Tuesday, January 16, 2024

Self-Help Stumbling Blocks and How to Overcome Them, #1

Writing great self-help and psychology books doesn't have to be hard. In fact, once you've mastered a few basic techniques, it's incredibly easy. 

However, there are a handful of common pitfalls that can easily derail first-time authors. 

As an editor and ghostwriter, I see these problems all the time, turning what could otherwise be life-changing books into unfinished and/or unreadable manuscripts that never see the light of day.

In this series, we'll look at self-help stumbling blocks and how to overcome them.

Stumbling Block #1: Your Book is Overly Autobiographical

Think about your favorite self-help or psychology book. Does the author go on and on about their life, exhaustively detailing every moment that led to their great discovery, realization, or awakening? 

Or do they highlight a few key scenes and turning points, using their personal stories as a vehicle for explaining and illustrating the book’s pain point and promise? 

Or do they refrain from using personal stories at all?

Many first-time self-help authors make the mistake of putting way too much of their life story into their book, distracting readers from their book's purpose. In extreme cases, you may find yourself writing a memoir, not a self-help book--and no, a hybrid of the two is rarely a good idea.

When used appropriately, personal stories can greatly enhance your book's impact. But how much is too much?

Option 1: No Personal Stories

The author and spiritual teacher Don Miguel Ruiz had a fascinating life which is surely worthy of a memoir. However, his mega-bestselling book The Four Agreements has essentially zero autobiographical content. In fact, he barely uses the word “I” at all!

By leaving out his life story, Ruiz lets his teachings speak for themselves--a confident and powerful position that helped propel this book to incredible success.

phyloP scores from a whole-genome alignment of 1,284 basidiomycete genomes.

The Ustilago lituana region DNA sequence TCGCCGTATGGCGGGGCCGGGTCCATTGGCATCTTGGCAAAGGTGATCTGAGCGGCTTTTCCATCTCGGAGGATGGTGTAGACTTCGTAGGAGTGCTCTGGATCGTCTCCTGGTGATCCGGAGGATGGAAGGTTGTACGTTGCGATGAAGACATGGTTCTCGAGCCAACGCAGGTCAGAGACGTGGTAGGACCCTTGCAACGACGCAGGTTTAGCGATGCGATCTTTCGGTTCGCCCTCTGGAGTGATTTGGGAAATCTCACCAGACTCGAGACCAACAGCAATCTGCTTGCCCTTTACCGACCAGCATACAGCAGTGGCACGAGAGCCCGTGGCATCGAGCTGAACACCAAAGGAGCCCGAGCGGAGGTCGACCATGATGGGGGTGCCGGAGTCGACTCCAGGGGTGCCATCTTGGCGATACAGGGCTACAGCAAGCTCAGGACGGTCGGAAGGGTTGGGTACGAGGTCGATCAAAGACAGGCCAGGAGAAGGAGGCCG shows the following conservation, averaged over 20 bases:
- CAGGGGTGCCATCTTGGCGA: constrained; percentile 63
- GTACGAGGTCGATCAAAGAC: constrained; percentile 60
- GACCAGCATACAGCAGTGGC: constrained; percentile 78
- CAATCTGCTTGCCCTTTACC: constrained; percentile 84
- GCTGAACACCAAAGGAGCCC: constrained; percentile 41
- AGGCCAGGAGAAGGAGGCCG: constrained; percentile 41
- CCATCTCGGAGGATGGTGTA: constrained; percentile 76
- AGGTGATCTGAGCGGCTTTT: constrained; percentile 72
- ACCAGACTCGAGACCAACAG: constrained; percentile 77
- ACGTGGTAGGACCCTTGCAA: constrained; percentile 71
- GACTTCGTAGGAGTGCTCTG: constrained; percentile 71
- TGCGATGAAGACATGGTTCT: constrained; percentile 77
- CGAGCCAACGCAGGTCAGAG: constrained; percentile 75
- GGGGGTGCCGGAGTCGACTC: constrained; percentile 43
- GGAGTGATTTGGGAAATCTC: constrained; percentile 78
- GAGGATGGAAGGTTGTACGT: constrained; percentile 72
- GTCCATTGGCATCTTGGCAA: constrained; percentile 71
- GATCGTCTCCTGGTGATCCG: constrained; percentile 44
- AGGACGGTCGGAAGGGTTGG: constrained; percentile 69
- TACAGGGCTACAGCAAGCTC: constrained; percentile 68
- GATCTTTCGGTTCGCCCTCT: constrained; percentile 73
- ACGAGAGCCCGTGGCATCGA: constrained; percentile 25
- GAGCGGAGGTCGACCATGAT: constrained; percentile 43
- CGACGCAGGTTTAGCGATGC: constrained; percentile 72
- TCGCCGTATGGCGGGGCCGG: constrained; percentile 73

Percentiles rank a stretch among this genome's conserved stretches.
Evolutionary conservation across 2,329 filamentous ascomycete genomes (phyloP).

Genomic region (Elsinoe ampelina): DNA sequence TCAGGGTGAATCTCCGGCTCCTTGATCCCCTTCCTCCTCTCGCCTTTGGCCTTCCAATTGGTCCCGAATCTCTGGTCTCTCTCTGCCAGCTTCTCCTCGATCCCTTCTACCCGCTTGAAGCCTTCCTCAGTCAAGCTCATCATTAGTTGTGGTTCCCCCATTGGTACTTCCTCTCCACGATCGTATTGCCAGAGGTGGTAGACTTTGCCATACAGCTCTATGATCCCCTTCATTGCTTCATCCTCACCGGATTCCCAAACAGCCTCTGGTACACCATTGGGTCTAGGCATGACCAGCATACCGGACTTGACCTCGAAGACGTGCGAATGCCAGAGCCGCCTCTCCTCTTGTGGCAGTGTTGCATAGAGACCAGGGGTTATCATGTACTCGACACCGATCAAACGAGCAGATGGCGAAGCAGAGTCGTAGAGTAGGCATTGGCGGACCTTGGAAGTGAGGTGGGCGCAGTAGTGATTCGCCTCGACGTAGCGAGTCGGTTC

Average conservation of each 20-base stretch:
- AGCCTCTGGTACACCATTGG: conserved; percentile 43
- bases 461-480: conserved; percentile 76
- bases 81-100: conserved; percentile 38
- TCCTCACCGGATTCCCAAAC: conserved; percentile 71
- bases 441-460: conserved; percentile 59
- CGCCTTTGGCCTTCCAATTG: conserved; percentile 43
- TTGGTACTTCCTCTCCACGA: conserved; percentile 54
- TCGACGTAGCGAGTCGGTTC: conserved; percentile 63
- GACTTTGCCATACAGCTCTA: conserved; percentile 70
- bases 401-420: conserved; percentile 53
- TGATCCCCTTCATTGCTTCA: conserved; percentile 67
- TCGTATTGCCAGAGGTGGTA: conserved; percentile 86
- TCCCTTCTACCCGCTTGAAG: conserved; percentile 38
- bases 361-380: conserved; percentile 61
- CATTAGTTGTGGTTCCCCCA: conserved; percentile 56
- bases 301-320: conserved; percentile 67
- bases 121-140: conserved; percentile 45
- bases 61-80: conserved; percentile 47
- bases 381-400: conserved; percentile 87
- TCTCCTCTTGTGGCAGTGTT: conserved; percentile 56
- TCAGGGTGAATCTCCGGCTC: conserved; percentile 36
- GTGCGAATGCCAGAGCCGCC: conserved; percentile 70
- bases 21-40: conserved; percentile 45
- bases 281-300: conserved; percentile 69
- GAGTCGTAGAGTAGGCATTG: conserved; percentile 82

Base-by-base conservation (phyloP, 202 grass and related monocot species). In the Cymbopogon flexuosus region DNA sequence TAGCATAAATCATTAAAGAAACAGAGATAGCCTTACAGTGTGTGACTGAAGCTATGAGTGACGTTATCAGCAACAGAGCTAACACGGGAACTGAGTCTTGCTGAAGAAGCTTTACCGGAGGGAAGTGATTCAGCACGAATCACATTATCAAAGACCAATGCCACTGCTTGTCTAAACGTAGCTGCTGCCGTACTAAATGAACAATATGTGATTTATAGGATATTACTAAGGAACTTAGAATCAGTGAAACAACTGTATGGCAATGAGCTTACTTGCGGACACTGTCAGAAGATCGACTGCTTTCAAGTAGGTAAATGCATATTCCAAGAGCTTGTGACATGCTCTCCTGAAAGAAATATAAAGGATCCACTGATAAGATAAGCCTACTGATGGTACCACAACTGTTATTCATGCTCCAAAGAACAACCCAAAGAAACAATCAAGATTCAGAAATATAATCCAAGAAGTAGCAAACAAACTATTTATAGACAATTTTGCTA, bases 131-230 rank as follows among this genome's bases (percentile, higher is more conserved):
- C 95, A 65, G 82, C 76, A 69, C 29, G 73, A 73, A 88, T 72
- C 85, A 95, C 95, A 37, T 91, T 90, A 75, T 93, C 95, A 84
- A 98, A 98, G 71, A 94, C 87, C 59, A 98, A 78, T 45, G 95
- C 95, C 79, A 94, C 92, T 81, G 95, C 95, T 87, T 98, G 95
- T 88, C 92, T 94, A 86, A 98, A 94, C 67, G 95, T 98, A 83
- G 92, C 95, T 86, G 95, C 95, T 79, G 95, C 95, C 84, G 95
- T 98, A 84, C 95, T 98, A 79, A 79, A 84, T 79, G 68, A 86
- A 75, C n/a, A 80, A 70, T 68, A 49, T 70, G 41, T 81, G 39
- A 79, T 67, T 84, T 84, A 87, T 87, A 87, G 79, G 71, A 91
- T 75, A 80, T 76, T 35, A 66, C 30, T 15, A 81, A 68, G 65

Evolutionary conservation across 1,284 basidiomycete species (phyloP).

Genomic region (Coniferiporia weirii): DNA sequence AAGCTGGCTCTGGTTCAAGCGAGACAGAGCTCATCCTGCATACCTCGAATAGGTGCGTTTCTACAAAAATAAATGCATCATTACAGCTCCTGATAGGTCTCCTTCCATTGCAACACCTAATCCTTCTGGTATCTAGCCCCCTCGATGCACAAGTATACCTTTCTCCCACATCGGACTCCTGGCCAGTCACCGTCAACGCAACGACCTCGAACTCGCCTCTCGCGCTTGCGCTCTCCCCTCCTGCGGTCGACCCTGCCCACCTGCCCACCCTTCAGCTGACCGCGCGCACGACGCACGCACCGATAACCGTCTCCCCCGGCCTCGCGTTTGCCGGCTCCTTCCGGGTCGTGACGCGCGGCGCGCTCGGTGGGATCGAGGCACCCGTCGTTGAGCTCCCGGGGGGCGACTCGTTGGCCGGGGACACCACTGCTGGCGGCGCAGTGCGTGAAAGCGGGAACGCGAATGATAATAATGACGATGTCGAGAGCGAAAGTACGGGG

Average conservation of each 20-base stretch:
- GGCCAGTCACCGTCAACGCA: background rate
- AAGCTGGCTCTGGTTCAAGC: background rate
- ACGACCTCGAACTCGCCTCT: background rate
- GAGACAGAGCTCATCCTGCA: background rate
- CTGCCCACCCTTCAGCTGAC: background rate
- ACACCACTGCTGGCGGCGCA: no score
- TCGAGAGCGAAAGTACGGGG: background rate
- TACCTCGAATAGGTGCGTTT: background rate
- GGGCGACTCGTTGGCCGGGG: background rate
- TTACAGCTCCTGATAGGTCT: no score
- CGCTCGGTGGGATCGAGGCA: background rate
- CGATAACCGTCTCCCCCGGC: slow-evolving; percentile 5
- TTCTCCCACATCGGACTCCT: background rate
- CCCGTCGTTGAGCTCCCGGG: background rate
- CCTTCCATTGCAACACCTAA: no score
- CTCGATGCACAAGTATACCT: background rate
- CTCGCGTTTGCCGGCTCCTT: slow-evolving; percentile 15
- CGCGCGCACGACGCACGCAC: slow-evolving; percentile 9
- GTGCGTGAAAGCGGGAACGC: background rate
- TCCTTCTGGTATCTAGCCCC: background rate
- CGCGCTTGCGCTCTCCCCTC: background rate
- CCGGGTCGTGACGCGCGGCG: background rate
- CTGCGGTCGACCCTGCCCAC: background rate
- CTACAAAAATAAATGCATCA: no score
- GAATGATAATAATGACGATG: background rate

Option 2: Personal Stories with a Purpose

In contrast, another mega-bestseller, Dan Harris’ 10% Happier: How I Tamed the Voice in My Head, Reduced Stress Without Losing My Edge, and Found Self-Help That Actually Works, makes liberal use of the author’s life story—opening with a dramatic scene in which the author has a panic attack on live TV, and sprinkling further anecdotes throughout the book.

Harris selects these anecdotes carefully, making sure that each one supports the book's mission of educating readers on how to use mindfulness to live better lives. He doesn't throw in a story just because it's exciting or he's emotionally attached to sharing it--he can save those for a memoir or legacy book down the road. Instead, he makes sure that every personal story is fulfilling the specific purpose of showing how mindfulness can change your life.

Remember Your Reader

There’s nothing wrong with writing a memoir if that’s what you’re setting out to do. But if you’re writing a self-help book, the personal anecdotes you include need to be carefully selected to illustrate the pain point and the promise—and the ones that don’t need to go. 

Remember, readers aren’t picking up your self-help book because they want to know your life story—they’re picking it up because they want to solve their own problems. A self-help book is not a place to tell the story of your life, except as it pertains to a specific goal related to the pain point.

Yes, this usually means leaving out many fascinating stories. Yes, it’s hard. But by disciplining yourself to put the reader’s needs first, you’ll get out of the overly-autobiographical trap and write a great self-help book!


Are you writing a self-help/psychology or spirituality book? Schedule a free 30-minute consultation with me, and we'll chat about ways to maximize your book's potential to change readers' lives.

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